Cyngen is the Concenn who erected Eliseg's Pillar, in memory of his great-grandfather, Eliseg (Elisedd). Elisedd would probably have been a contemporary of the powerful Mercian king, Offa (757-796). The pillar commemorates Elisedd's reclamation of Powysian territory from the English, and the 'Annales Cambriae' record several campaigns against the Welsh by Offa. At some point, Offa seems to have decided that there should be no doubt where the border between the English and the Welsh lay, and the massive earthwork, known as Offa's Dyke was constructed. Whether Offa's Dyke was more symbolic than truly defensive is the subject of debate. Even if it prevented Welsh incursions into England, it certainly it didn't prevent English incursions into Wales. 'Annales Cambriae' (822): "The fortress of Degannwy [Gwynedd] is destroyed by the Saxons and they took the kingdom of Powys into their own control."Cyngen died in 854, possibly having been forced into exile by Rhodri. Powys was subsequently annexed by Gwynedd. How this takeover was achieved is not recorded, but Powys was ruled as a subsidiary of Gwynedd until the late-11th century. In 853, the 'Annales Cambriae' had noted:
"Mon [Anglesey] laid waste by black gentiles."
The phrase "black gentiles" (and variations thereof, e.g. dark heathens, dark foreigners) means Danish, rather than Norwegian (fair heathens, fair-haired foreigners), Vikings. The first recorded Viking attack on Wales actually appears in the 'Annales' three years previously (i.e. in 850). They were responsible for the killing of one Cyngen, whose provenance is unknown.In 856, however, as recorded by the 'Annals of Ulster', Rhodri won a famous victory against them:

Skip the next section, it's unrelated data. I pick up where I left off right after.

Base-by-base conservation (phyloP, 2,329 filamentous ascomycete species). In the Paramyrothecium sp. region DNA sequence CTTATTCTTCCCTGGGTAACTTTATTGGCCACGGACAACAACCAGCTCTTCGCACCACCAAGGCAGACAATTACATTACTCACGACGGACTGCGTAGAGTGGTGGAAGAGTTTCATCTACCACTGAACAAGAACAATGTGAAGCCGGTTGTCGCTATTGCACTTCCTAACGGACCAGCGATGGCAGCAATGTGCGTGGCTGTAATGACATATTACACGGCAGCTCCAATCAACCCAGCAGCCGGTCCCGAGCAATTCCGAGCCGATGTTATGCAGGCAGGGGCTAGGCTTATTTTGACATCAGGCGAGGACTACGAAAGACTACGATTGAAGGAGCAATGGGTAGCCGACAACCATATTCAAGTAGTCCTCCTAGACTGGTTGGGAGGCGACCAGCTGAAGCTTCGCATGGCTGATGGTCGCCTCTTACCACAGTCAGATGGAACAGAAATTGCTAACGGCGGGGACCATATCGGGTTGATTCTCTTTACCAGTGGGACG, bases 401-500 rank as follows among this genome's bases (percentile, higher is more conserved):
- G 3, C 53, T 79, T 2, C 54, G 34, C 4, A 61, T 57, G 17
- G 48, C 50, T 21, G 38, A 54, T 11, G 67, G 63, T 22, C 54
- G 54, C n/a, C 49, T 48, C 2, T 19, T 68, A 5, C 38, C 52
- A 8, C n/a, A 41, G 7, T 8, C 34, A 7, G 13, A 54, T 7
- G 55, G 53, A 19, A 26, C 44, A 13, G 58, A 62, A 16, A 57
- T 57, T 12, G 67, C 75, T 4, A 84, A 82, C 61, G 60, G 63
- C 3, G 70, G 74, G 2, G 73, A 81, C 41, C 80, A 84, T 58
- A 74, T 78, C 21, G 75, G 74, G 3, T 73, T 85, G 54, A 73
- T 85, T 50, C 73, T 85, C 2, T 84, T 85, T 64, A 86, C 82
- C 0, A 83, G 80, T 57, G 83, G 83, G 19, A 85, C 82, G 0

"Horm [Gorm], chief of the dark foreigners, was killed by Rhodri son of Merfyn, king of Wales."The 'Annals of Ulster' also provide a reminder that the Vikings weren't the only external threat that Rhodri had to contend with (865):
"The Britons were driven from their land by the Saxons [presumably Mercians] and were placed in bondage in Móin Chonáin [Anglesey]."Nevertheless, Rhodri's empire building activities continued. Jesus College MS 20 shows him married to Angharad, sister of Gwgon of Ceredigion. Gwgon drowned ('Annales Cambriae' - the circumstances are unrecorded), in 872, and control of Ceredigion was subsequently acquired by Gwynedd.
Ceredigion is still the term used in 9th century annals, but later tradition has it that (around the start of the 8th century) Seisyll, the king of Ceredigion, added the territory of Ystrad Tywi (literally 'Vale of Towy' - to the south of Ceredigion), and that the enlarged kingdom was thenceforth called Seisyllwg in his honour.In 877, however, the 'Annals of Ulster' note that:
"Rhodri son of Merfyn, king of the Britons, came in flight from the dark foreigners to Ireland."And a year later (878):
"Rhodri son of Merfyn, king of the Britons, was killed by the Saxons."